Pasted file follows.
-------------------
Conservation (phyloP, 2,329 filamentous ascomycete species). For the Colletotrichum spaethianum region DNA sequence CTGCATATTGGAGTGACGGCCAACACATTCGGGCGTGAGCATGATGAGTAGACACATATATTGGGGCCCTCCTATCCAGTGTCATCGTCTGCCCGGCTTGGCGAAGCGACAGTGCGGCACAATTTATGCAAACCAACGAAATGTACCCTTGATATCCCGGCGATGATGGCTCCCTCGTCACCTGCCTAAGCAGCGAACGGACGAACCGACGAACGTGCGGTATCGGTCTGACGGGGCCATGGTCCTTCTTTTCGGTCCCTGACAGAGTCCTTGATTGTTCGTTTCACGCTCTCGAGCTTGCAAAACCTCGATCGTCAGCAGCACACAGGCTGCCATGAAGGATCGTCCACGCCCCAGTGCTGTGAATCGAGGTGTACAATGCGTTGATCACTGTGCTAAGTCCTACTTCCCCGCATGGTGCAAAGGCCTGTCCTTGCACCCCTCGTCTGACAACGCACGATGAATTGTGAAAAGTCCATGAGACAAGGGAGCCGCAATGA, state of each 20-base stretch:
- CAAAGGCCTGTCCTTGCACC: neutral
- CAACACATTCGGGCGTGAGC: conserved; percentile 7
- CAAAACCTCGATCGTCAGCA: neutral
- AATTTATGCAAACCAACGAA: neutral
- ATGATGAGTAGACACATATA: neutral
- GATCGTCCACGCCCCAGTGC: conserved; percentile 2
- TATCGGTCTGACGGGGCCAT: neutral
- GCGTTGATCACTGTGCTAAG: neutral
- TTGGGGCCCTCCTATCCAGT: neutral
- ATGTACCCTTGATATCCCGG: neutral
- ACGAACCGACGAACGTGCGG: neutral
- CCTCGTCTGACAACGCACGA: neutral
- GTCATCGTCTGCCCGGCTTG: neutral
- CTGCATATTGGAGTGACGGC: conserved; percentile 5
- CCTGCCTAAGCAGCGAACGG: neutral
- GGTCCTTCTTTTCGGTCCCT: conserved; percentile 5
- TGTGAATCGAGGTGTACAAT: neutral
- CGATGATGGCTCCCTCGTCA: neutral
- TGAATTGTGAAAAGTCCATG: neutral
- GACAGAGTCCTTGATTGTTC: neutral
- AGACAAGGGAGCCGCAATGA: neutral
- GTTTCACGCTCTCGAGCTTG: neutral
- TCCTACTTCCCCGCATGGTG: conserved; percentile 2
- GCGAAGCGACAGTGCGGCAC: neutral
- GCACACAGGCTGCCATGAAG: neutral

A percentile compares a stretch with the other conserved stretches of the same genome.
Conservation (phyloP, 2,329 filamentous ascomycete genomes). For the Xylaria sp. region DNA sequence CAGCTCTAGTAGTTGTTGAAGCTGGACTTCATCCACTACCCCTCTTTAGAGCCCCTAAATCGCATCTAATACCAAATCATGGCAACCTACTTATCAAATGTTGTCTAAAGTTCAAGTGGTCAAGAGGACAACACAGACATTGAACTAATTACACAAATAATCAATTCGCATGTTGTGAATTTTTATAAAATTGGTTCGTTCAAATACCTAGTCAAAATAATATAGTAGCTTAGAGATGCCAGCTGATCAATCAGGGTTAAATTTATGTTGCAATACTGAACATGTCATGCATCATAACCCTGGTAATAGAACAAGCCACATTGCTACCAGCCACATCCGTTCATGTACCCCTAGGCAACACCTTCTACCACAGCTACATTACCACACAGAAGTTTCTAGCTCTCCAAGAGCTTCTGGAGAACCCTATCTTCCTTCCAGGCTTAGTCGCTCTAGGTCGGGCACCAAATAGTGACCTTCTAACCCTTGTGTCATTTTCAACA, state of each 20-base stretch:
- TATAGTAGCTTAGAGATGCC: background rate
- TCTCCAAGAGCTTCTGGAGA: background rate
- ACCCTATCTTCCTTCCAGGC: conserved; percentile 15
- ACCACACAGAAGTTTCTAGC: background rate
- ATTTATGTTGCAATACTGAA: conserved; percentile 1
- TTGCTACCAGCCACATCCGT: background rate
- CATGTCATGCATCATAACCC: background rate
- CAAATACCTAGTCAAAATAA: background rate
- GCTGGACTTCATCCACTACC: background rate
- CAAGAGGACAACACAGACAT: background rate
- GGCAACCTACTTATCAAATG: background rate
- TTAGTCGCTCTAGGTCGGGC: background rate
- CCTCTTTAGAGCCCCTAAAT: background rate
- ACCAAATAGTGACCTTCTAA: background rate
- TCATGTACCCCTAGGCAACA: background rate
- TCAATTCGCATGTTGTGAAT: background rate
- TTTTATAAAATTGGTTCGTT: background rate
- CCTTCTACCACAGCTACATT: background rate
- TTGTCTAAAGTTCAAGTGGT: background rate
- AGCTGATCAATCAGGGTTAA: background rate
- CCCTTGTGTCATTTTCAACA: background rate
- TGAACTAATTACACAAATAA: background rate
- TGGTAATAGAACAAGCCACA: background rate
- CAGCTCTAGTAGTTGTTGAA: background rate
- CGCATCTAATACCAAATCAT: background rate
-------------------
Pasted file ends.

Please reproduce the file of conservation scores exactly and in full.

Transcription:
Conservation (phyloP, 2,329 filamentous ascomycete species). For the Colletotrichum spaethianum region DNA sequence CTGCATATTGGAGTGACGGCCAACACATTCGGGCGTGAGCATGATGAGTAGACACATATATTGGGGCCCTCCTATCCAGTGTCATCGTCTGCCCGGCTTGGCGAAGCGACAGTGCGGCACAATTTATGCAAACCAACGAAATGTACCCTTGATATCCCGGCGATGATGGCTCCCTCGTCACCTGCCTAAGCAGCGAACGGACGAACCGACGAACGTGCGGTATCGGTCTGACGGGGCCATGGTCCTTCTTTTCGGTCCCTGACAGAGTCCTTGATTGTTCGTTTCACGCTCTCGAGCTTGCAAAACCTCGATCGTCAGCAGCACACAGGCTGCCATGAAGGATCGTCCACGCCCCAGTGCTGTGAATCGAGGTGTACAATGCGTTGATCACTGTGCTAAGTCCTACTTCCCCGCATGGTGCAAAGGCCTGTCCTTGCACCCCTCGTCTGACAACGCACGATGAATTGTGAAAAGTCCATGAGACAAGGGAGCCGCAATGA, state of each 20-base stretch:
- CAAAGGCCTGTCCTTGCACC: neutral
- CAACACATTCGGGCGTGAGC: conserved; percentile 7
- CAAAACCTCGATCGTCAGCA: neutral
- AATTTATGCAAACCAACGAA: neutral
- ATGATGAGTAGACACATATA: neutral
- GATCGTCCACGCCCCAGTGC: conserved; percentile 2
- TATCGGTCTGACGGGGCCAT: neutral
- GCGTTGATCACTGTGCTAAG: neutral
- TTGGGGCCCTCCTATCCAGT: neutral
- ATGTACCCTTGATATCCCGG: neutral
- ACGAACCGACGAACGTGCGG: neutral
- CCTCGTCTGACAACGCACGA: neutral
- GTCATCGTCTGCCCGGCTTG: neutral
- CTGCATATTGGAGTGACGGC: conserved; percentile 5
- CCTGCCTAAGCAGCGAACGG: neutral
- GGTCCTTCTTTTCGGTCCCT: conserved; percentile 5
- TGTGAATCGAGGTGTACAAT: neutral
- CGATGATGGCTCCCTCGTCA: neutral
- TGAATTGTGAAAAGTCCATG: neutral
- GACAGAGTCCTTGATTGTTC: neutral
- AGACAAGGGAGCCGCAATGA: neutral
- GTTTCACGCTCTCGAGCTTG: neutral
- TCCTACTTCCCCGCATGGTG: conserved; percentile 2
- GCGAAGCGACAGTGCGGCAC: neutral
- GCACACAGGCTGCCATGAAG: neutral

A percentile compares a stretch with the other conserved stretches of the same genome.
Conservation (phyloP, 2,329 filamentous ascomycete genomes). For the Xylaria sp. region DNA sequence CAGCTCTAGTAGTTGTTGAAGCTGGACTTCATCCACTACCCCTCTTTAGAGCCCCTAAATCGCATCTAATACCAAATCATGGCAACCTACTTATCAAATGTTGTCTAAAGTTCAAGTGGTCAAGAGGACAACACAGACATTGAACTAATTACACAAATAATCAATTCGCATGTTGTGAATTTTTATAAAATTGGTTCGTTCAAATACCTAGTCAAAATAATATAGTAGCTTAGAGATGCCAGCTGATCAATCAGGGTTAAATTTATGTTGCAATACTGAACATGTCATGCATCATAACCCTGGTAATAGAACAAGCCACATTGCTACCAGCCACATCCGTTCATGTACCCCTAGGCAACACCTTCTACCACAGCTACATTACCACACAGAAGTTTCTAGCTCTCCAAGAGCTTCTGGAGAACCCTATCTTCCTTCCAGGCTTAGTCGCTCTAGGTCGGGCACCAAATAGTGACCTTCTAACCCTTGTGTCATTTTCAACA, state of each 20-base stretch:
- TATAGTAGCTTAGAGATGCC: background rate
- TCTCCAAGAGCTTCTGGAGA: background rate
- ACCCTATCTTCCTTCCAGGC: conserved; percentile 15
- ACCACACAGAAGTTTCTAGC: background rate
- ATTTATGTTGCAATACTGAA: conserved; percentile 1
- TTGCTACCAGCCACATCCGT: background rate
- CATGTCATGCATCATAACCC: background rate
- CAAATACCTAGTCAAAATAA: background rate
- GCTGGACTTCATCCACTACC: background rate
- CAAGAGGACAACACAGACAT: background rate
- GGCAACCTACTTATCAAATG: background rate
- TTAGTCGCTCTAGGTCGGGC: background rate
- CCTCTTTAGAGCCCCTAAAT: background rate
- ACCAAATAGTGACCTTCTAA: background rate
- TCATGTACCCCTAGGCAACA: background rate
- TCAATTCGCATGTTGTGAAT: background rate
- TTTTATAAAATTGGTTCGTT: background rate
- CCTTCTACCACAGCTACATT: background rate
- TTGTCTAAAGTTCAAGTGGT: background rate
- AGCTGATCAATCAGGGTTAA: background rate
- CCCTTGTGTCATTTTCAACA: background rate
- TGAACTAATTACACAAATAA: background rate
- TGGTAATAGAACAAGCCACA: background rate
- CAGCTCTAGTAGTTGTTGAA: background rate
- CGCATCTAATACCAAATCAT: background rate